And here’s the second thing that’s often overlooked. What did the chief priests and scribes do? Matthew doesn’t tell us, and his silence speaks volumes. Nowhere is it mentioned that they traveled with the magi to Bethlehem, to see for themselves this King, the Christ, who will shepherd them. No mentioned is made that they were even curious if what the magi surmised was indeed the case. One would think that doing so or being so would have been noteworthy, that Matthew would record it if it happened, since he records the visit of the magi. One would think that the first instinct of having heard of the birth of the One promised in the Scriptures would be to go see Him, but Matthew doesn’t even tell us if there was the least bit of interest on the part of the chief priests and scribes, and certainly no serious intent to go worship Jesus on the part of Herod. In a way, this would prefigure the scorn and opposition that Jesus would endure from the scribes and chief priests throughout His life.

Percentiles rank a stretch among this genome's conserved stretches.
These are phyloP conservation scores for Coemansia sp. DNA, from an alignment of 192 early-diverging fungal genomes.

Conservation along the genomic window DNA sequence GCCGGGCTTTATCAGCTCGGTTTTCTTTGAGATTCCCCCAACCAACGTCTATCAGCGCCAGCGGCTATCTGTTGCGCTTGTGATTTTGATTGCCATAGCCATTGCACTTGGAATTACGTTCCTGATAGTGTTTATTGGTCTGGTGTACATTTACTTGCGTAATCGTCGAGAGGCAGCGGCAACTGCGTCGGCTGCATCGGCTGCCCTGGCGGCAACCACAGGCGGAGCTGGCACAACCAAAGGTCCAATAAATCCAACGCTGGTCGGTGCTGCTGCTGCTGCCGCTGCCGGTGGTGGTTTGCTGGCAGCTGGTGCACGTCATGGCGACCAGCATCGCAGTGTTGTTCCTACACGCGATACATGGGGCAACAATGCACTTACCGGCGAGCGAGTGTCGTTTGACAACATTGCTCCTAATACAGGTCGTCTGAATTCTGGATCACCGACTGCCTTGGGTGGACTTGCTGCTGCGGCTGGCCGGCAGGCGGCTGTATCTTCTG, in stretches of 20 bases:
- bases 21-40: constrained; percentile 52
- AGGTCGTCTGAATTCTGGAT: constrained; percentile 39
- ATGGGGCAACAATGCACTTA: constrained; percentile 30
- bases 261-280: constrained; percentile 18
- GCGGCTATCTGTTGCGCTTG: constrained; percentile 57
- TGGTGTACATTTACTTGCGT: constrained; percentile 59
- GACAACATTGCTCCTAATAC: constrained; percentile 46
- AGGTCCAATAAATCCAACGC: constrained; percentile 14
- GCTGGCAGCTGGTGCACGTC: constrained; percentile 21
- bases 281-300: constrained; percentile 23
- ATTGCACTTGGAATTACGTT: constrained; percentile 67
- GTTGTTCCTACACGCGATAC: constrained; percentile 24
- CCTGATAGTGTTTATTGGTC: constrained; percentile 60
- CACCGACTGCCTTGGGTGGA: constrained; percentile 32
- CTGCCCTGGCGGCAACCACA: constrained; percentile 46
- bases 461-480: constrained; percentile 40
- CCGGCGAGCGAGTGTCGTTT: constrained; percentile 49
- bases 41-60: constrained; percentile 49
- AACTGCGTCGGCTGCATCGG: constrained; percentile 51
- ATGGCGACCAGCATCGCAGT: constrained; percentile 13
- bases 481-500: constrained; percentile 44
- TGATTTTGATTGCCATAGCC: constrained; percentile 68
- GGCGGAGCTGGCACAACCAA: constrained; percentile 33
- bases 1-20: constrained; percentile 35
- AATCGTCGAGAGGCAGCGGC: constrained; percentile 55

All of this illustrates a point. There was no hunger for God and His Righteousness on the part of Herod, Jerusalem, the chief priests, or scribes. The shepherds in the fields the night Jesus was born rushed to see Him, having been directly instructed by the angels. The wise men from the east traveled great distances to meet their Creator and Redeemer and offer Him their gold, frankincense, and myrrh, having only a portion of God’s revelation to the holy men. But, here are people who live in the shadow of the temple, God’s presence on earth, with the words of Moses and the prophets, and they would rather stay put, showing no hunger or thirst for righteousness.

Martin Luther saw the writing on the wall, you could say. The Word of God is clear—He does not force Himself and His grace on anyone, and if His gifts and presence are rejected, He will give them to others. Writing to the councilmen of all cities in Germany, encouraging the establishment and maintenance of Christian schools, Luther wrote,